Monday, August 15, 2016

A few words on sanctimony

So now it's not just Lilly King.

Now it's also Jenny Simpson, American and 1,500-meter track finalist, who has decided to take on the mantle of self-appointed arbiter of ethics at the Rio Olympics. She won her semifinal last night, then launched into an attack on world-record holder and gold medal favorite Genzebe Dibaba of Ethiopia, implying guilt by association because Dibaba's coach was arrested two months ago on suspicion of having performance-enhancing drugs.

“I think that you know a tree by the fruit that it bears,” Simpson said. “And if a tree bears sour fruit, then the fruit around it are likely infected."

Here's what I think about that, or at least have come to think about it: There's a very, very fine line between speaking truth to power and hypocritical sanctimony.

King walked right up to that line when she condemned Russian rival Yulia Efimova, a two-time drug cheat, saying Efimova shouldn't have been in the Games. She saved herself only by not being chauvinistic about it, saying anyone -- even an American like, say, sprinter Justin Gatlin, who also once was suspended for PED violations -- who went down the PED road should never be allowed to compete in the Olympics again.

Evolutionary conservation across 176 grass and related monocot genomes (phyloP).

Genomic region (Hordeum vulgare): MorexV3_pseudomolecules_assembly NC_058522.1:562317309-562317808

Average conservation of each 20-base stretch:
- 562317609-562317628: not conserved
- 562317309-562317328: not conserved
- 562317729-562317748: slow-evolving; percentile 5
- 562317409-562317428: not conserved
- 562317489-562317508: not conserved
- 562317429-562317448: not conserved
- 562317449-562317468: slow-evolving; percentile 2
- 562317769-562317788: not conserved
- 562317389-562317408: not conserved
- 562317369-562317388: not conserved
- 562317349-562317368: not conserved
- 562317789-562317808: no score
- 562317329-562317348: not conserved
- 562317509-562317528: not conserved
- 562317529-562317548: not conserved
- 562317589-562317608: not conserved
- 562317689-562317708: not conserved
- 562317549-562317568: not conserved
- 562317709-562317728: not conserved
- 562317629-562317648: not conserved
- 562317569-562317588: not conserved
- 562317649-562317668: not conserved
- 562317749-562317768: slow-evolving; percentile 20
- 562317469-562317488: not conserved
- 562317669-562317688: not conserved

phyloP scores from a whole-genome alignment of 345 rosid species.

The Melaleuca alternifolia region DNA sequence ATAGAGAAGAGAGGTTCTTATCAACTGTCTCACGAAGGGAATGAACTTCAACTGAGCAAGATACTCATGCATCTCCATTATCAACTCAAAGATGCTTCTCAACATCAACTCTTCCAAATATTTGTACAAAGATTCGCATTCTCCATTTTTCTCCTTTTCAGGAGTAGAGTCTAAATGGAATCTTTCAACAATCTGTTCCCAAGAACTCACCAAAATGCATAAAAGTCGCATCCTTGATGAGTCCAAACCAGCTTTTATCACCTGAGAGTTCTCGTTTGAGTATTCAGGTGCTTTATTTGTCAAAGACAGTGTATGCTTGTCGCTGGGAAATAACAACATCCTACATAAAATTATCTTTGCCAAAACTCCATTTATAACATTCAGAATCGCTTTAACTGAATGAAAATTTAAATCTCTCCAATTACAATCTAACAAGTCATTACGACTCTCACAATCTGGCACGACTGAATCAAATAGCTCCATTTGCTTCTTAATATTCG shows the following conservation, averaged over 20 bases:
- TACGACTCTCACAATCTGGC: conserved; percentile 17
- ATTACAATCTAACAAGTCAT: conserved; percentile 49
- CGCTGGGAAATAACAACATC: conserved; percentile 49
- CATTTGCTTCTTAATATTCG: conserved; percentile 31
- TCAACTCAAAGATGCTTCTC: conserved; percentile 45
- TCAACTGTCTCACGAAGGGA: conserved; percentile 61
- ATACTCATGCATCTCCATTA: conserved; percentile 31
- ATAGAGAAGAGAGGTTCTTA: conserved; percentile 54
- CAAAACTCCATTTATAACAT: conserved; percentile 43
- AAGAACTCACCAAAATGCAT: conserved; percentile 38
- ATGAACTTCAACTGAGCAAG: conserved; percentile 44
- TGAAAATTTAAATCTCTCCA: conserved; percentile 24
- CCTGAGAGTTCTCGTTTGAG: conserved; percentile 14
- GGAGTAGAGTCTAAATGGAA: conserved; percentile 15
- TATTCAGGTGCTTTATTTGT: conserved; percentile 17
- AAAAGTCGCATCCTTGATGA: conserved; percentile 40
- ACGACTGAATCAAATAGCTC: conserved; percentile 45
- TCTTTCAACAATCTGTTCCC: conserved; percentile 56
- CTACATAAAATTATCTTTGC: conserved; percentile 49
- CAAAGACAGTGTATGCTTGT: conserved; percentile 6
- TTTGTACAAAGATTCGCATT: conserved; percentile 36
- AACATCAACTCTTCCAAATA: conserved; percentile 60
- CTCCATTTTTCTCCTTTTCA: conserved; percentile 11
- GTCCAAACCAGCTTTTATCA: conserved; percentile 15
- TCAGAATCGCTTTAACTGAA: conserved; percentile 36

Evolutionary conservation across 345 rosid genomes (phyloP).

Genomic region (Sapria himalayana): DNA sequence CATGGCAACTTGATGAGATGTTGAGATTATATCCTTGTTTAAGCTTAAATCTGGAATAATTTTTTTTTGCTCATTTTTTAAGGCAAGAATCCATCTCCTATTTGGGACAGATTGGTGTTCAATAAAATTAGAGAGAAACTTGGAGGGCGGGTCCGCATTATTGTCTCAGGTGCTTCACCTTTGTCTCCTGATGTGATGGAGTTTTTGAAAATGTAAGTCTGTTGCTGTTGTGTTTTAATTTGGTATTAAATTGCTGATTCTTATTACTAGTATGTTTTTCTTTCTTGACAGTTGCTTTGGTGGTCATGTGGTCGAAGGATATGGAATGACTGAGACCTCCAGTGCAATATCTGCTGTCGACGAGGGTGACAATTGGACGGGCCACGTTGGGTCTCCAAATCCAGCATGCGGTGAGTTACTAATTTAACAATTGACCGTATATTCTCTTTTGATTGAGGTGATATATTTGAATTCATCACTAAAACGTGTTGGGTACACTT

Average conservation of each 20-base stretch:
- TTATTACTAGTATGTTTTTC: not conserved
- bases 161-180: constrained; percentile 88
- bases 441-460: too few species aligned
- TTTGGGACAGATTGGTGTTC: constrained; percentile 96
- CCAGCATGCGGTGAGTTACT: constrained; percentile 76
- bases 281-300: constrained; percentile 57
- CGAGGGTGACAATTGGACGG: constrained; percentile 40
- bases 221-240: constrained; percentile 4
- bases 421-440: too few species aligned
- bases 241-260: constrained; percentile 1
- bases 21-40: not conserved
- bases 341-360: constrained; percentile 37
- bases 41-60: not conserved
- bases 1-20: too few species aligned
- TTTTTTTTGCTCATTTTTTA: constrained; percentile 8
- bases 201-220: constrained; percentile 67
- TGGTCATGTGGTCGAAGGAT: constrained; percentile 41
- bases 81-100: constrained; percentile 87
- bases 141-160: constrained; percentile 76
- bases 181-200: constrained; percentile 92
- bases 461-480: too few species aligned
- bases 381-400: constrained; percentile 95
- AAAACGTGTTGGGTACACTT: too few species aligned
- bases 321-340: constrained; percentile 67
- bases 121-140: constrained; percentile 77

It was a draconian stance applauded by many -- including the guy driving this sentence, at least in the sense she was ecumenical about it.  I have since concluded that Lilly King is 19 years old, with the diminished perspective of a 19 year old. The notion that this is a nation built on the kind of second chances she seemed to scorn may not have occurred to her.

If it had, she wouldn't have condemned by implication U.S. sprinter Justin Gatlin, who again won the silver in the men's 100 meters behind Usain Bolt last night, and who served his own suspension almost a decade ago. In the years since, he's slowly worked his way back to an exalted place on the world stage, and by all accounts has done it clean. It's a journey for which we would be poorer if the world were run by people with Lilly King's sensibilities.

Or, for that matter, Jenny Simpson's. It's one thing to criticize an athlete who's been found guilty and served his or her time; it's entirely another to trash an athlete who's yet to be convicted (or even accused) of any wrongdoing. To do so just makes you look small and weak and the prototypical Ugly American. And even if the Game Show Host has made Ugly Americanism fashionable this election season with his tell-it-like-it-isn't rantings, it does you no credit.

So no points here for Jenny Simpson. Unless she's got some proof, the advisable course is simple: Shut up and run.

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